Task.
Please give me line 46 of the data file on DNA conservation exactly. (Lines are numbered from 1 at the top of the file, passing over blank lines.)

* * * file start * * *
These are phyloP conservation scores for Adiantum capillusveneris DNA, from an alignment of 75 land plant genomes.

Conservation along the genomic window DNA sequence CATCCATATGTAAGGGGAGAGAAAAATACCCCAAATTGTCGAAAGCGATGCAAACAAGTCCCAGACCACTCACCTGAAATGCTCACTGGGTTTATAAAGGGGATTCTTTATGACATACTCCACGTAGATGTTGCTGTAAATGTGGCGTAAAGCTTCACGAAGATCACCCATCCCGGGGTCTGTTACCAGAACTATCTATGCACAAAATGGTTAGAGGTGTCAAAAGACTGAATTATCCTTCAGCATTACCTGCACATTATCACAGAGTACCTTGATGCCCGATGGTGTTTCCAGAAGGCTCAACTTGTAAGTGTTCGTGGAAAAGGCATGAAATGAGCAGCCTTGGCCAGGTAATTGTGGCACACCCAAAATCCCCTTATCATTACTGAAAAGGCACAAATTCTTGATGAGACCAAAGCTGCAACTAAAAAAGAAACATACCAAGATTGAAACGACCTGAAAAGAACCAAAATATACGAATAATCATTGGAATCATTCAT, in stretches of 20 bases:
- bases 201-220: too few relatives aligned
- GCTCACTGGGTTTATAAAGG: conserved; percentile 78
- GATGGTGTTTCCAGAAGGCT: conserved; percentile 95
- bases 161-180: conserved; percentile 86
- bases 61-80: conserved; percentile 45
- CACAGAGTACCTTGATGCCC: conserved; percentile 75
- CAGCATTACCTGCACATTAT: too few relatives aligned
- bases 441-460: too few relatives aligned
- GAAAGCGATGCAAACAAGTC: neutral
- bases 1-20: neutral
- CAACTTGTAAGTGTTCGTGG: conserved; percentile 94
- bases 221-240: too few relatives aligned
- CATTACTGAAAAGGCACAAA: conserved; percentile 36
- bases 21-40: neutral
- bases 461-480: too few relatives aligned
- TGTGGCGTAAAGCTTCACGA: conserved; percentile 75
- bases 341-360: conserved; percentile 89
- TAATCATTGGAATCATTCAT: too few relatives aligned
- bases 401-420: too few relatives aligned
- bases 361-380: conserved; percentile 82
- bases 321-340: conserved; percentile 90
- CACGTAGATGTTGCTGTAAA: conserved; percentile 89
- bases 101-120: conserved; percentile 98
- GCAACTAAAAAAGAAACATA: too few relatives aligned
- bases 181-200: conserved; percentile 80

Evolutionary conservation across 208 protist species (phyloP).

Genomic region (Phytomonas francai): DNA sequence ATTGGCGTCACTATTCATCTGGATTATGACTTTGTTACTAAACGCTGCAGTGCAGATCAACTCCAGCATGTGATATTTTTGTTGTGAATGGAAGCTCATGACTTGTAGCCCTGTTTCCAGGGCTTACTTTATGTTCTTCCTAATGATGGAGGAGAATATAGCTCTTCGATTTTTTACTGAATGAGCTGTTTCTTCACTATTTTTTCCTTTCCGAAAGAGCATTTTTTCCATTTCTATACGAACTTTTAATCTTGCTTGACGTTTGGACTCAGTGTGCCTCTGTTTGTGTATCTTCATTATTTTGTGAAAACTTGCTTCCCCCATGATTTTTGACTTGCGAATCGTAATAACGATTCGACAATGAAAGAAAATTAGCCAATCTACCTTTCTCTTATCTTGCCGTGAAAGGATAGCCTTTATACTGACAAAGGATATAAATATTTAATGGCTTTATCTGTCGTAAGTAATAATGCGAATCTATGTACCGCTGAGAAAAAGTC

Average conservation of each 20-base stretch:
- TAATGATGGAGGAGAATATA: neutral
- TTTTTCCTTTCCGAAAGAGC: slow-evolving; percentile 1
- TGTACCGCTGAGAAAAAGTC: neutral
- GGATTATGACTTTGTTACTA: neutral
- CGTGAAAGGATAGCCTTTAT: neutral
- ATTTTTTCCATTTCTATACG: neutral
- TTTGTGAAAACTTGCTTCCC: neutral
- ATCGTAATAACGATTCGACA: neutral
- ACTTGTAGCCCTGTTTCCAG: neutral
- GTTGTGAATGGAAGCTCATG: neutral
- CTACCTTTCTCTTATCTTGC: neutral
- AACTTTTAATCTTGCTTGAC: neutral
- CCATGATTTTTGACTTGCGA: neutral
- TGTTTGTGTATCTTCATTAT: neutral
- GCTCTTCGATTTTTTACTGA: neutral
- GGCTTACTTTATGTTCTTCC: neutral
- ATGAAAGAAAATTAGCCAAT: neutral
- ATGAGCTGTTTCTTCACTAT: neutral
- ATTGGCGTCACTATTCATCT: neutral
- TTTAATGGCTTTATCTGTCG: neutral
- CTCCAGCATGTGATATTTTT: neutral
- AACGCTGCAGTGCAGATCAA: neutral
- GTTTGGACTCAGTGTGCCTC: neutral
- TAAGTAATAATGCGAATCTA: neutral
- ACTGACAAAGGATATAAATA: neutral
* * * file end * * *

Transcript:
- GGCTTACTTTATGTTCTTCC: neutral